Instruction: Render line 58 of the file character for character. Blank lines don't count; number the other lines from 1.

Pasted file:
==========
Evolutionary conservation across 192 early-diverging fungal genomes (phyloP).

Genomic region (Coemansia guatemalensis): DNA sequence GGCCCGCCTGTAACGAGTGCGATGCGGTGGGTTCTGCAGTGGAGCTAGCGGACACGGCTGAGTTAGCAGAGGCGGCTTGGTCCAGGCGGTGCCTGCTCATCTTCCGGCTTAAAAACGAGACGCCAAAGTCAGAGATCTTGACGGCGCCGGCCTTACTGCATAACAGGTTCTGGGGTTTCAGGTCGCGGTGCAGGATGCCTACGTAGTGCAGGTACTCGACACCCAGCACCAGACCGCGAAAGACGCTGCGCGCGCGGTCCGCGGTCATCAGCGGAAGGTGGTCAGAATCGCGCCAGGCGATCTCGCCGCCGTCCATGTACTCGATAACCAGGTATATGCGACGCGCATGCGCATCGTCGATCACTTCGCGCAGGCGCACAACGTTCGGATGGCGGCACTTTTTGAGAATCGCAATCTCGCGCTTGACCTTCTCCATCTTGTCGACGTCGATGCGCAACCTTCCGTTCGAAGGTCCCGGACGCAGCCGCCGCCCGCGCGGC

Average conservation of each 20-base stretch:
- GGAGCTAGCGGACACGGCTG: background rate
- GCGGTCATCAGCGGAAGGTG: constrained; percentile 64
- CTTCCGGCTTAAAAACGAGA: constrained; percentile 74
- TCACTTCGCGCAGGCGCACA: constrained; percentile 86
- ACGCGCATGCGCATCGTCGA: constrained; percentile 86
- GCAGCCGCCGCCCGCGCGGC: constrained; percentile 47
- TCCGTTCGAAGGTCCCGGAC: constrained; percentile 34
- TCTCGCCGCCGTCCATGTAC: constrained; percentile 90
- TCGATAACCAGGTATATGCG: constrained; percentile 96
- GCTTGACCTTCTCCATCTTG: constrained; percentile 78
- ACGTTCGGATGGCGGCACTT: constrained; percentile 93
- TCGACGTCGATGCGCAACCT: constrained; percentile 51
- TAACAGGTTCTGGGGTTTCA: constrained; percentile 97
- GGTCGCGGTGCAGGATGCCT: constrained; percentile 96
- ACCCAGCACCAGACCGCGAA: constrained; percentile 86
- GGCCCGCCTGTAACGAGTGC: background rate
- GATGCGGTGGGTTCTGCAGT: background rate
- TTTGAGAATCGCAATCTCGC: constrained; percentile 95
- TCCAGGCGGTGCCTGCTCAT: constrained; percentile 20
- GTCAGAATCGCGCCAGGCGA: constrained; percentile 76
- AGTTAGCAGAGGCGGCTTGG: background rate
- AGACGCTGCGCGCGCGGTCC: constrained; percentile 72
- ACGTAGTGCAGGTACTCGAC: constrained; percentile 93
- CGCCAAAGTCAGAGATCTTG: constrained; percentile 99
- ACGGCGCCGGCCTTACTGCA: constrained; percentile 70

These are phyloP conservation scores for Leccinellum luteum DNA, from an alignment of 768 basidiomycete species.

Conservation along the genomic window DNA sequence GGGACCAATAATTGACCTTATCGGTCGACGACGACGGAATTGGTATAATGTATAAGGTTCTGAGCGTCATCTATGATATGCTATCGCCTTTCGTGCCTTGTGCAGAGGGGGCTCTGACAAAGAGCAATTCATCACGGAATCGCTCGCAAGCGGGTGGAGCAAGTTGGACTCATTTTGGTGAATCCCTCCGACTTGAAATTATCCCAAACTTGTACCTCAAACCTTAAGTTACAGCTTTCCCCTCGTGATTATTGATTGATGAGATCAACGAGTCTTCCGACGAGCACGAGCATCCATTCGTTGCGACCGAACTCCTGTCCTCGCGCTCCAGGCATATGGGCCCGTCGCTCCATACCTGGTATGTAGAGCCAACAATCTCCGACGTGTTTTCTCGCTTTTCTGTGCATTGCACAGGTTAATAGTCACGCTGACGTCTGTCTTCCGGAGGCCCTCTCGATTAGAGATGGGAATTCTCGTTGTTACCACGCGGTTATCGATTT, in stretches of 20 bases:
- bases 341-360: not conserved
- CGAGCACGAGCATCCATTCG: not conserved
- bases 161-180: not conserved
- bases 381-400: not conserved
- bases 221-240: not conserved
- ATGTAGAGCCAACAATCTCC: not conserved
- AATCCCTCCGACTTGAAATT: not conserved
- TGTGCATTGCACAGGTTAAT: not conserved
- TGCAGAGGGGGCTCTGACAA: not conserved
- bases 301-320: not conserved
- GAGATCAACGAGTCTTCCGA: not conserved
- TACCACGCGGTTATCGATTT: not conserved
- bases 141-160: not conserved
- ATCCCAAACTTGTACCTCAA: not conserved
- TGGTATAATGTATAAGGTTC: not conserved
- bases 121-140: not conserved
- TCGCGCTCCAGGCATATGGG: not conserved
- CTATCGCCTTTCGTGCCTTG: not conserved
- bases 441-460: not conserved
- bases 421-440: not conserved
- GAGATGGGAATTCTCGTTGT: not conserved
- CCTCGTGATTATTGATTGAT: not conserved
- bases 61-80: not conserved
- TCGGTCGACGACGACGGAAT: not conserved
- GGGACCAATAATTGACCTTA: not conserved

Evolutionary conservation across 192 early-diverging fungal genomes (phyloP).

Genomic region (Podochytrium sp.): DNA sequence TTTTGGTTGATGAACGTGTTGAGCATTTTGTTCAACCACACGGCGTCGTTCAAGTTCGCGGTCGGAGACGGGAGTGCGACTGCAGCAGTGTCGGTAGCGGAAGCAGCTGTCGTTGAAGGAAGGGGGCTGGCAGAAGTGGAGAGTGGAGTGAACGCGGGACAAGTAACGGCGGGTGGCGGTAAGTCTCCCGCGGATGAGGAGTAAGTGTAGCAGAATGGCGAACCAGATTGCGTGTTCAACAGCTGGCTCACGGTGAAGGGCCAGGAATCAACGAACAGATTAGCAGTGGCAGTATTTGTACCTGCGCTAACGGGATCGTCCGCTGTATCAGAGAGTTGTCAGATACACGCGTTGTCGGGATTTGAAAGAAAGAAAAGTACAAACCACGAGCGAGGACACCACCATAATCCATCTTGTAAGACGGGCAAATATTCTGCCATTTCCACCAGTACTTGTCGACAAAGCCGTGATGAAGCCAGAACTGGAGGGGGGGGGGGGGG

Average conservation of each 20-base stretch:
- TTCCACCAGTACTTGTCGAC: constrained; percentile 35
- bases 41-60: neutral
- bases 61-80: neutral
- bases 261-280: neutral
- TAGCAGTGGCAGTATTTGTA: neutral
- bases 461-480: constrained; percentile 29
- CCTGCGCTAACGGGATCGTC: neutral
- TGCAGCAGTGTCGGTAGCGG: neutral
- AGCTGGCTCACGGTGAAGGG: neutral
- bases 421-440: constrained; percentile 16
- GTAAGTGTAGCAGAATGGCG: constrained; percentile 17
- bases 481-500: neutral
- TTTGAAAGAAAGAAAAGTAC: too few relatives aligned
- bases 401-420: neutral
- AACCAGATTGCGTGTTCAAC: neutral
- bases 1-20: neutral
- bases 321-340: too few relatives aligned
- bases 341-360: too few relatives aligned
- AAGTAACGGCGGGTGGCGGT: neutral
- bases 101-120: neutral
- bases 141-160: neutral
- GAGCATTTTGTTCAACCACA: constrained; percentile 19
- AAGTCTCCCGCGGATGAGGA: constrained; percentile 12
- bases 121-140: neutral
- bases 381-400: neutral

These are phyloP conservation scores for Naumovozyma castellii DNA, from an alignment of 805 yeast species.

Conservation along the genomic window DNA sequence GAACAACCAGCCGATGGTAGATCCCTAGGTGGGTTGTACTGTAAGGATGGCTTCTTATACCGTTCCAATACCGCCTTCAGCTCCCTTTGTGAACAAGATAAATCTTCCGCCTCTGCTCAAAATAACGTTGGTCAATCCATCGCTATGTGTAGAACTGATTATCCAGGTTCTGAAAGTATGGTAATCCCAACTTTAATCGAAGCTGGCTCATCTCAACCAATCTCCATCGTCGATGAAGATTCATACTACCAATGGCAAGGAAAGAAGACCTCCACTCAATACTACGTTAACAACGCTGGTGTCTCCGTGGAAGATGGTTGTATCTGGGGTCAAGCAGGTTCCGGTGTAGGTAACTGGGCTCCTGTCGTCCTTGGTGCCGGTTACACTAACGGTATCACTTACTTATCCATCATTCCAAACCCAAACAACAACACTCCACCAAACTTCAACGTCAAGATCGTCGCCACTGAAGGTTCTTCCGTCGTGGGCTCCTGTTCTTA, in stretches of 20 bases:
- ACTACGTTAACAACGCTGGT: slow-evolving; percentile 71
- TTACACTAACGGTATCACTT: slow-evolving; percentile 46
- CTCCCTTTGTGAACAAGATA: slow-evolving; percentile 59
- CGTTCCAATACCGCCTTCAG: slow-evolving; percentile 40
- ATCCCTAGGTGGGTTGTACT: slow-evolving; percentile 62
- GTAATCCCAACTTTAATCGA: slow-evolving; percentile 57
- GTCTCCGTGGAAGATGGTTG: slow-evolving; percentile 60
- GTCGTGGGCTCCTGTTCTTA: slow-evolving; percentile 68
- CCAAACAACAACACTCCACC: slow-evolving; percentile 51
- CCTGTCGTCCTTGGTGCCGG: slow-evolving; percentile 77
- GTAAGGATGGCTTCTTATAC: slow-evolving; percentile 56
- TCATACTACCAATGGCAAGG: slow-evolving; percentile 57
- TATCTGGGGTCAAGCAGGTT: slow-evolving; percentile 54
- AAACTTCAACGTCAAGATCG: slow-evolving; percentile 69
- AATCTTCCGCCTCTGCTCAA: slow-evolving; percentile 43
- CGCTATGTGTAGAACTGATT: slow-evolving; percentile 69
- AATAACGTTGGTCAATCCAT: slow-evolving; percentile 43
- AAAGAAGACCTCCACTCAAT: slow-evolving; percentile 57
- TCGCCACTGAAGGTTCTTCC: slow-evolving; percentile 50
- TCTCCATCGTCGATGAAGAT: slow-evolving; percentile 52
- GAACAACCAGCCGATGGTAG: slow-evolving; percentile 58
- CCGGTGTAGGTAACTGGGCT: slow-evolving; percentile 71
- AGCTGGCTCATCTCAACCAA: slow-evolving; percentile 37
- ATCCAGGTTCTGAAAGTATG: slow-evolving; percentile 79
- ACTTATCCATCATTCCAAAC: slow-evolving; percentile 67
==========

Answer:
Average conservation of each 20-base stretch: